After Omniture Summit

The Omniture Summit ended on Thursday night with a grand reception for the conference goers. Omniture went all out with the highlight of the nightly shingdig’s being the Maroon 5 concert at the Grand America Hotel on Wednesday night. I’m not a Marron 5 fan, but it was still a great time and completely ridiculous that I was about 20 feet away from the band.

This was my first year at the summit and it was completely worth every penny. I learned so much, mostly in the Omniture University course I took last Monday.

Other than learning about classifications, VISTA rules, and advanced campaign strategies at the Omniture University course, I went to sessions on advanced use of SiteCatalyst, tracking Web 2.0 technologies, and video tracking.

I’ve always said that the one reason web analytics hasn’t made it into the higher ed community at the rate it should is that it has always been considered a *marketing* function – something that those marketers do and we as admissions, help desk, library, whatever, don’t have time or the need to pay attention to.
This couldn’t be more wrong.

If you own or have anything to do with a website, whether you like it or not, you are a marketer. Do you want your users  do something on your website? Then you’re a marketer. Plain and simple.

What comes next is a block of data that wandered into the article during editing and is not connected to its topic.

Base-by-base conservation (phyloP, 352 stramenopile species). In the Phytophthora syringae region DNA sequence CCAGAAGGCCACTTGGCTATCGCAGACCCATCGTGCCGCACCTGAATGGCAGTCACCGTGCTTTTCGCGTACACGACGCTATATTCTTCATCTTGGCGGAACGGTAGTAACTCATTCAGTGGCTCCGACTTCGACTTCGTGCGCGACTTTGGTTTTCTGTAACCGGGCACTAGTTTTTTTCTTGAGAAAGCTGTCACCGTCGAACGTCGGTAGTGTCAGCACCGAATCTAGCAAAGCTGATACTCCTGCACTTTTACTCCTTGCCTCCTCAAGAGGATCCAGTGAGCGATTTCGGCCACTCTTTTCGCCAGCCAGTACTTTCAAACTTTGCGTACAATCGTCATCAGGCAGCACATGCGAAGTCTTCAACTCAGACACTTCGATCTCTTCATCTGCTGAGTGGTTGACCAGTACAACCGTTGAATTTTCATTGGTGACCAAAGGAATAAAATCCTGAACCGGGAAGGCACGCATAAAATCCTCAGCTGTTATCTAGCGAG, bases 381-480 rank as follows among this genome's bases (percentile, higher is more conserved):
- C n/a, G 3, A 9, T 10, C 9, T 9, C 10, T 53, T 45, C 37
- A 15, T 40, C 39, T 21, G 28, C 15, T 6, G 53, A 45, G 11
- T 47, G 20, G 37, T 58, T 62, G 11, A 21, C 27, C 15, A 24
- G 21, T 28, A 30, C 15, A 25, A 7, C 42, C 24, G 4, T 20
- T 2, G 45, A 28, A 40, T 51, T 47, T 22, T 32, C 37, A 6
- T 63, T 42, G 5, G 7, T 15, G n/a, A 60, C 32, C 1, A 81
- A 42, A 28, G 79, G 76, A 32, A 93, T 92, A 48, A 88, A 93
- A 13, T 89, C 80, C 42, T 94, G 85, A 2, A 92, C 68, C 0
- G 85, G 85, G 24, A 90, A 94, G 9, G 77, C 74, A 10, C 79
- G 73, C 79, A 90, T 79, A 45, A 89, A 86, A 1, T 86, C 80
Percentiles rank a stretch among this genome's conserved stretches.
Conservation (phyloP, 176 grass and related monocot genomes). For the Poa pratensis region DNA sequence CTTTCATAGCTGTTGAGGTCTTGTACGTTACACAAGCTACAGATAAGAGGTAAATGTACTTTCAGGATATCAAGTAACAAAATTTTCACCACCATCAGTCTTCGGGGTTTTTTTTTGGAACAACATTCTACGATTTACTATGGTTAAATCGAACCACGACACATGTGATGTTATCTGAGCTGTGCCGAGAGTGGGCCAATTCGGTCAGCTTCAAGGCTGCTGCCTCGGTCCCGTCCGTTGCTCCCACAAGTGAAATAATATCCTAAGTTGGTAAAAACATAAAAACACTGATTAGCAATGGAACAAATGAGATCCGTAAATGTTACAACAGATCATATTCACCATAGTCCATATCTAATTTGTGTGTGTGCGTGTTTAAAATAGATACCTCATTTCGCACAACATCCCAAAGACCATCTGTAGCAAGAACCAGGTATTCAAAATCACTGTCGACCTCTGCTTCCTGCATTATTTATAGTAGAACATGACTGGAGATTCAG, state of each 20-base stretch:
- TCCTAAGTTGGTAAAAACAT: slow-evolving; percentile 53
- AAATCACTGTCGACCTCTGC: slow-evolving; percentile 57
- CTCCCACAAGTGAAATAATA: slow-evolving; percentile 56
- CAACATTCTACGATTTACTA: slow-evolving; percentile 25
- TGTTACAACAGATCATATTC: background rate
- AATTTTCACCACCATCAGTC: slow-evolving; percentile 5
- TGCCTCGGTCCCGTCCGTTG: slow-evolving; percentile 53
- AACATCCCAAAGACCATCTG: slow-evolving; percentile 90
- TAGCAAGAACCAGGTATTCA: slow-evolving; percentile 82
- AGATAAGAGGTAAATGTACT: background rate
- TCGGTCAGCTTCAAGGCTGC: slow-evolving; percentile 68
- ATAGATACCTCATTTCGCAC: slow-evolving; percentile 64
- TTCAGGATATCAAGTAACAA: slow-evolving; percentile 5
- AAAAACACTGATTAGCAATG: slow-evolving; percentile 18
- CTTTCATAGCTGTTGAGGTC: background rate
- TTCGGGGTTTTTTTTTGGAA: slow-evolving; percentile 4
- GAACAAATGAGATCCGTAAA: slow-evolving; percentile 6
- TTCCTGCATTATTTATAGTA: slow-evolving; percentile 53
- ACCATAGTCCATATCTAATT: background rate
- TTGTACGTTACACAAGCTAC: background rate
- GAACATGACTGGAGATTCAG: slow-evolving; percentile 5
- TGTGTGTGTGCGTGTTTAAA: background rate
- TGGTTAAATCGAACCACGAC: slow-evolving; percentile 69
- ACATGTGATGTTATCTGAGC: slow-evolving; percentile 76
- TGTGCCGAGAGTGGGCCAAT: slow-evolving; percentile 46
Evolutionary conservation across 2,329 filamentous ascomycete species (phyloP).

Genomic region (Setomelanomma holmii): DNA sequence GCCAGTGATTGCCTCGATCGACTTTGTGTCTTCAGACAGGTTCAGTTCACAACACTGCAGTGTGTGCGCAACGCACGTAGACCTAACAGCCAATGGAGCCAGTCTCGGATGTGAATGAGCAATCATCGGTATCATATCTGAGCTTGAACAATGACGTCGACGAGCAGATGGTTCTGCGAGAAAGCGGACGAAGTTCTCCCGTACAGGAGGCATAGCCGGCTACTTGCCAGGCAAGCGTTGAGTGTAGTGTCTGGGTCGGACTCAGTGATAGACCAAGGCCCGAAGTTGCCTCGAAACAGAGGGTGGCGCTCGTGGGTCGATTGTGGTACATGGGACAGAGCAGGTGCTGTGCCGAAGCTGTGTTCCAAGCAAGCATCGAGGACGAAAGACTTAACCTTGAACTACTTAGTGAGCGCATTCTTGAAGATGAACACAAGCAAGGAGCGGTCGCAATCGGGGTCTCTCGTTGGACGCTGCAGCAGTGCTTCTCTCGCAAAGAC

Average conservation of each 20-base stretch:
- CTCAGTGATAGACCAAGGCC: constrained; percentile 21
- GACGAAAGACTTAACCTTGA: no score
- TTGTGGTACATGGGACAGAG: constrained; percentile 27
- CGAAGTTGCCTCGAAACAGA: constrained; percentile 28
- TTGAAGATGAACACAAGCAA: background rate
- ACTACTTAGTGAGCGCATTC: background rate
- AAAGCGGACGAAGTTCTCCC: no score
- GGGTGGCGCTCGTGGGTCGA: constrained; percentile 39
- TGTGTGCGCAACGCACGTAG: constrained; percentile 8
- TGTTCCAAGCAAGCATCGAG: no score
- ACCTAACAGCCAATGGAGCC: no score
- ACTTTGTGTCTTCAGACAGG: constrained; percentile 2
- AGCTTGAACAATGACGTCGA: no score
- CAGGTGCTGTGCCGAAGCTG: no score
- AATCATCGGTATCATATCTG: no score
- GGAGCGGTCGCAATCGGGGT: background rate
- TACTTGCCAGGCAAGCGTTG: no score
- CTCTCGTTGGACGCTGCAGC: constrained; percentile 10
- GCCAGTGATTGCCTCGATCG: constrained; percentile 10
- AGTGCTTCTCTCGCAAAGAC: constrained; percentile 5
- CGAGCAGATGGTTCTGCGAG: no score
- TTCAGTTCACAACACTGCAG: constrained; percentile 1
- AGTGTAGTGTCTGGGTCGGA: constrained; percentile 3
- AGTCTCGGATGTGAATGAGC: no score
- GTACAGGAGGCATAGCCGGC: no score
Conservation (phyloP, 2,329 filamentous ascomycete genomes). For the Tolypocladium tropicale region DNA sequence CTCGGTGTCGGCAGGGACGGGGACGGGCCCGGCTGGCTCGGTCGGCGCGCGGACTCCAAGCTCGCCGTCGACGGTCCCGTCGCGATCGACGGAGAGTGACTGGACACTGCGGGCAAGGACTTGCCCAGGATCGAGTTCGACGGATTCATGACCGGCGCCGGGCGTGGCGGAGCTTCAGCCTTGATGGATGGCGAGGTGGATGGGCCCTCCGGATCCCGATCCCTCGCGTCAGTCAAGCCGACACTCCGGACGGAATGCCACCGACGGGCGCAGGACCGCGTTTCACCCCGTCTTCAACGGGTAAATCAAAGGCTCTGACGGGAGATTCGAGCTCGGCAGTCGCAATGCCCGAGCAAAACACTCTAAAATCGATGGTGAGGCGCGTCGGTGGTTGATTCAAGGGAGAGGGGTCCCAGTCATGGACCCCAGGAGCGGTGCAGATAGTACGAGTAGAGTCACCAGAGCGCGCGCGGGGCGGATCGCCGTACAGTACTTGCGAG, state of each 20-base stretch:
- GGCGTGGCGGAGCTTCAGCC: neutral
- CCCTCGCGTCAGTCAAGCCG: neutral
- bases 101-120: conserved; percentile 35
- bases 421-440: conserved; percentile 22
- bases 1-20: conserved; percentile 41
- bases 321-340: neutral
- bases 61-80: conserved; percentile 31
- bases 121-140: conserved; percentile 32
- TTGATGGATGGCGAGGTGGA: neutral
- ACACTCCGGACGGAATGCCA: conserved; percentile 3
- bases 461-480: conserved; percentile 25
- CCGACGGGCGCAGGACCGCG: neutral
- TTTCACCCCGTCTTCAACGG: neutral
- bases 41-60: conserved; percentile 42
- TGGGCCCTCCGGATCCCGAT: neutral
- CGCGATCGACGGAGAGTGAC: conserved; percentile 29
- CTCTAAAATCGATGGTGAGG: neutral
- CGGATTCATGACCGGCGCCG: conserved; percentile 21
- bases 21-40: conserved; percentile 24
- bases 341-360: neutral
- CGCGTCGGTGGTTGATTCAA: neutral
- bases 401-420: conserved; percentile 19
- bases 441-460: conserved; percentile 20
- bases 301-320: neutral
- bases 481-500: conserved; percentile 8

At the Omniture Summit, most of the sessions were geared toward e-commerce sites. At first, I was a bit frustrated at their focus on them, but then I got thinking – this is still very much relevant to us. Why? Because, again, we have goals on our site and we want users to do something (download a request information form, sign up for a course, apply for a degree). Why can’t this be like buying a widget? No, users don’t go through a check out process per se, but  they do go through a *process* of some sort.

That “every site is a customer service website” mentality came back to my mind. This is what we need to keep in mind. The conversion from visitor-to-widgit buyer may not make sense to us, but the conversion from click-to-visitor-to-prospect or visitor-to-applicant does.

It’s the same exact thing and we track it in almost the same way.

At the summit we talked about goals and key performance indicators – something every website should and *needs* to have to be successful, regardless of the type of website.

We talked about conversions – something we all should be tracking regardless of how our *conversion* is defined.

There were many tactical things I learned at the summit as I stated at the beginning of this post, but my biggest takeaway is this: when it comes to websites, everything is connected. Offisite mentions, onsite processes, search engine optimization, usability, relevant content – it all fits together. Anlaytics is how we know it’s working or not working and how we prioritize tasks and projects to fix issues. It’s how we know where to put our money and resources.

2 Responses to “After Omniture Summit”

  1. Brendan says:

    Shelby, thanks for posting. Couldn’t agree more with your big takeaway.

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